Twitter Demographics

The data shown below were collected from the profiles of 15 tweeters who shared this research output. Click here to find out more about how the information was compiled.

Mendeley readers

The data shown below were compiled from readership statistics for 13 Mendeley readers of this research output. Click here to see the associated Mendeley record.

Geographical breakdown

Country Count As %
Unknown 13 100%

Demographic breakdown

Readers by professional status Count As %
Researcher 3 23%
Lecturer > Senior Lecturer 2 15%
Student > Doctoral Student 2 15%
Student > Bachelor 1 8%
Other 1 8%
Other 4 31%
Readers by discipline Count As %
Medicine and Dentistry 7 54%
Agricultural and Biological Sciences 2 15%
Pharmacology, Toxicology and Pharmaceutical Science 1 8%
Unspecified 1 8%
Psychology 1 8%
Other 1 8%

Attention Score in Context

This research output has an Altmetric Attention Score of 62. This is our high-level measure of the quality and quantity of online attention that it has received. This Attention Score, as well as the ranking and number of research outputs shown below, was calculated when the research output was last mentioned on 31 July 2017.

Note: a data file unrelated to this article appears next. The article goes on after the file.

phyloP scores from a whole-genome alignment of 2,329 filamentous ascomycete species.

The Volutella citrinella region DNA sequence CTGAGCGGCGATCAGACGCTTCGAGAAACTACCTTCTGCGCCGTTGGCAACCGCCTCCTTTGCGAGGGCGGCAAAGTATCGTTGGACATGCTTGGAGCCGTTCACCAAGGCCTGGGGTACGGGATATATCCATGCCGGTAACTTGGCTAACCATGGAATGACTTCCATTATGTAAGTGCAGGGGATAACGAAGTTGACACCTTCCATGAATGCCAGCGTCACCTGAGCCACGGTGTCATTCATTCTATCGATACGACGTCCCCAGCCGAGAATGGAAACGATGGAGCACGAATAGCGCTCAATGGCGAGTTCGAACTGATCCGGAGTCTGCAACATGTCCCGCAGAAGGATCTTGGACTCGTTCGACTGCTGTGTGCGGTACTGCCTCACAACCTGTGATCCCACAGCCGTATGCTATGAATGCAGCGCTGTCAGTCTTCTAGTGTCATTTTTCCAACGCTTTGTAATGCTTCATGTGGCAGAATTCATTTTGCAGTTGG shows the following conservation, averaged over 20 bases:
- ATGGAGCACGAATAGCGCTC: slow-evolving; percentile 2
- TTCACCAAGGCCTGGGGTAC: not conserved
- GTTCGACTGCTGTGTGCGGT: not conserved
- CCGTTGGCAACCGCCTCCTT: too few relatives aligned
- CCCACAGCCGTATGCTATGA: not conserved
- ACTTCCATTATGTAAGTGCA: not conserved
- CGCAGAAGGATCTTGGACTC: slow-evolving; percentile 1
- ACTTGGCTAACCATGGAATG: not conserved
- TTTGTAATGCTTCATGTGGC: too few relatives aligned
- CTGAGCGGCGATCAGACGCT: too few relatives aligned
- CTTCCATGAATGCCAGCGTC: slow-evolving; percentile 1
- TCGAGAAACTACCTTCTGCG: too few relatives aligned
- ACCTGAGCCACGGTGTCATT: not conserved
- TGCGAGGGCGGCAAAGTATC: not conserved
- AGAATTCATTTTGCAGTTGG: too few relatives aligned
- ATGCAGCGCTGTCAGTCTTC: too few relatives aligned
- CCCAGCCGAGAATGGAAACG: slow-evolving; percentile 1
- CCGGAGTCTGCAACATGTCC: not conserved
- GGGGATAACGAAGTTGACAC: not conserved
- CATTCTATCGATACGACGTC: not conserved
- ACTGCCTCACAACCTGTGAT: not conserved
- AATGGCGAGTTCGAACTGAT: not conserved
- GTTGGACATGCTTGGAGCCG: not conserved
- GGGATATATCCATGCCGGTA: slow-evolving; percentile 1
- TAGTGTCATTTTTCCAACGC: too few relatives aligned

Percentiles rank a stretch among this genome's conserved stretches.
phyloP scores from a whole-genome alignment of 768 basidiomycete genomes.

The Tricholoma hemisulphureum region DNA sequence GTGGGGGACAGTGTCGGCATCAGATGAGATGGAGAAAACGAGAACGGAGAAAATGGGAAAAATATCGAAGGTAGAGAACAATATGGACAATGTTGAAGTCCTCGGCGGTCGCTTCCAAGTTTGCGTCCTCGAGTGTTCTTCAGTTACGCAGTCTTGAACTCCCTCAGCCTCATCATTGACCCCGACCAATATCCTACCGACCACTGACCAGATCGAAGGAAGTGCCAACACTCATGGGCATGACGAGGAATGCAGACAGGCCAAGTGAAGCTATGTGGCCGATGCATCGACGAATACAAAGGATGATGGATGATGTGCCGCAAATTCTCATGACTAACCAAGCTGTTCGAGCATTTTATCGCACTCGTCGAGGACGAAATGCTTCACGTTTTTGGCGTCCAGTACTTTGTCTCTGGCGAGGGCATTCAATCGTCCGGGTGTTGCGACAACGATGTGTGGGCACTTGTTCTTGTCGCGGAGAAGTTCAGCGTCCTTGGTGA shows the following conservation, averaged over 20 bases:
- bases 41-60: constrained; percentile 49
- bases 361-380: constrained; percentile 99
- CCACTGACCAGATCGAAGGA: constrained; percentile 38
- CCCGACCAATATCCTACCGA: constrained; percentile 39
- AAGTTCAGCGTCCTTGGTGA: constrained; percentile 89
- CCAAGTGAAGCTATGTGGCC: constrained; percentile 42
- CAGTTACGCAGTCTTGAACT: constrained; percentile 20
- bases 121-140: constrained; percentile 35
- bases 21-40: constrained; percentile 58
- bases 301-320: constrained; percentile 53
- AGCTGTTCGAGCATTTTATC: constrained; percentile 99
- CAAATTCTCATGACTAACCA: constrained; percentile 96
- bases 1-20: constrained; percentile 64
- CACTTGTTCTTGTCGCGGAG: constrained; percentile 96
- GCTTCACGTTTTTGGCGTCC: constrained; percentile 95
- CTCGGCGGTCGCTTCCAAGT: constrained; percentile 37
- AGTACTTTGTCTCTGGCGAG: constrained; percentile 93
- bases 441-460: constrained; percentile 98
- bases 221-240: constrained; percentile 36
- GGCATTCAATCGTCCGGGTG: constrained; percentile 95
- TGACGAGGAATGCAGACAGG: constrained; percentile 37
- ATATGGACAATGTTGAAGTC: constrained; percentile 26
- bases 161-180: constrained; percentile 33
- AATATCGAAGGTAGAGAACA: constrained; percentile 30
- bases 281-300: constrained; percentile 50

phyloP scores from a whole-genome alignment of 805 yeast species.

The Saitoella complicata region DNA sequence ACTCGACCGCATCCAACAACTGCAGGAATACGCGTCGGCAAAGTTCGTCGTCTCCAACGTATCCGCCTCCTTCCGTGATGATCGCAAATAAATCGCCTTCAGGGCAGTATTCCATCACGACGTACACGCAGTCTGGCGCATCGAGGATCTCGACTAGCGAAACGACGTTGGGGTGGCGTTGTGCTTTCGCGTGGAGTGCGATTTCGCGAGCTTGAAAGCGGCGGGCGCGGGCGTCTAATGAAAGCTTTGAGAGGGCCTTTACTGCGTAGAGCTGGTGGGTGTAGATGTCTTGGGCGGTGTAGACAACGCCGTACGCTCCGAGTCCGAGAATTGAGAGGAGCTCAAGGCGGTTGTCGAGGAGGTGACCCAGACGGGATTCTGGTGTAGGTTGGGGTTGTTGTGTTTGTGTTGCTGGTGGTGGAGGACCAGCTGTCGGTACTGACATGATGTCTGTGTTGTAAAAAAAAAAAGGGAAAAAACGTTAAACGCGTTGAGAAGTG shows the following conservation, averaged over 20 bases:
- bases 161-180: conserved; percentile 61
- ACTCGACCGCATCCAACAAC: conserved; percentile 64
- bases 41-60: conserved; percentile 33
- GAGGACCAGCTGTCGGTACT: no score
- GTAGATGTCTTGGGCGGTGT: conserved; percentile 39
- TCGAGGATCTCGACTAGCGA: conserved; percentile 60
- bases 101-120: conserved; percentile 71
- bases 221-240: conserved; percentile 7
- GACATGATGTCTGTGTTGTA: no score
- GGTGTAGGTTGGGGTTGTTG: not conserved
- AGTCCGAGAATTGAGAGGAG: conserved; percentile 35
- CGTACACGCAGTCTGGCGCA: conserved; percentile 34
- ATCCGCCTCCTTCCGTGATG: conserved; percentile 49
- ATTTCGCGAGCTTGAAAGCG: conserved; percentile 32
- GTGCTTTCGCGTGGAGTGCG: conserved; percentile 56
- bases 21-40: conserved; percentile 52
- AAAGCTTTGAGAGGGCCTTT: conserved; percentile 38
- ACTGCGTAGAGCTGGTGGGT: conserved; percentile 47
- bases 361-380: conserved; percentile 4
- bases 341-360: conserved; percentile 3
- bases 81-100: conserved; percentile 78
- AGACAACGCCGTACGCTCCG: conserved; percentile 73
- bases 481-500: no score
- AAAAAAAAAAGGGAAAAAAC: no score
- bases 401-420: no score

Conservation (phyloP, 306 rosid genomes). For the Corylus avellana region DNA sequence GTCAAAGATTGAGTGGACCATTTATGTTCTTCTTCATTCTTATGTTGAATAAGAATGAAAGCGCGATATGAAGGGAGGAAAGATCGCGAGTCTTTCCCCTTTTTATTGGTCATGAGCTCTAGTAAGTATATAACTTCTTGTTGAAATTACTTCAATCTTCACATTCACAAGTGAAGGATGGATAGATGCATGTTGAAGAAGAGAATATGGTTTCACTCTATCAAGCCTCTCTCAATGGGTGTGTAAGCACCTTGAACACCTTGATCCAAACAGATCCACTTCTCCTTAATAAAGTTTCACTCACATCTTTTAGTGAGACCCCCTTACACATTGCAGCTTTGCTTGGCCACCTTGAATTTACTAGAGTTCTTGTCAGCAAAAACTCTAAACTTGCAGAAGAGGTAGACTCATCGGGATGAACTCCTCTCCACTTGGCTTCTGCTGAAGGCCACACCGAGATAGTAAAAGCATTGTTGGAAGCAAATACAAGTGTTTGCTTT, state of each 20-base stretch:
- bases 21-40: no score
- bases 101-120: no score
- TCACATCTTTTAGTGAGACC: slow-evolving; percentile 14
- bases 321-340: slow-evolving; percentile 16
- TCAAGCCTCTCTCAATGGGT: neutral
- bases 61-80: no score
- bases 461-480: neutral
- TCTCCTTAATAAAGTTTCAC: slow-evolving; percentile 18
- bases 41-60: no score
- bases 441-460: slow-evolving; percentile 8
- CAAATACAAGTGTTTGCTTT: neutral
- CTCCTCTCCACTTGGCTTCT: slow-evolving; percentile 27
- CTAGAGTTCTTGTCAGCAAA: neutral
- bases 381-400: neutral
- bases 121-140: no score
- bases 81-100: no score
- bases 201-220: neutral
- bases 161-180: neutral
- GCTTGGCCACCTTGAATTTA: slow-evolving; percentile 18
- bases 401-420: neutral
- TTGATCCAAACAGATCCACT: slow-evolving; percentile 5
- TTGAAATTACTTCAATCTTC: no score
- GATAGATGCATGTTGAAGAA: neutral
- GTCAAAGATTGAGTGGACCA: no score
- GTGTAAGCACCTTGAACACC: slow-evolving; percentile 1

All research outputs
#148,416
of 8,328,508 outputs
Outputs from Australian & New Zealand Journal of Psychiatry
#21
of 1,532 outputs
Outputs of similar age
#9,617
of 241,767 outputs
Outputs of similar age from Australian & New Zealand Journal of Psychiatry
#2
of 27 outputs
Altmetric has tracked 8,328,508 research outputs across all sources so far. Compared to these this one has done particularly well and is in the 98th percentile: it's in the top 5% of all research outputs ever tracked by Altmetric.
So far Altmetric has tracked 1,532 research outputs from this source. They typically receive a little more attention than average, with a mean Attention Score of 5.9. This one has done particularly well, scoring higher than 98% of its peers.
Older research outputs will score higher simply because they've had more time to accumulate mentions. To account for age we can compare this Altmetric Attention Score to the 241,767 tracked outputs that were published within six weeks on either side of this one in any source. This one has done particularly well, scoring higher than 96% of its contemporaries.
We're also able to compare this research output to 27 others from the same source and published within six weeks on either side of this one. This one has done particularly well, scoring higher than 92% of its contemporaries.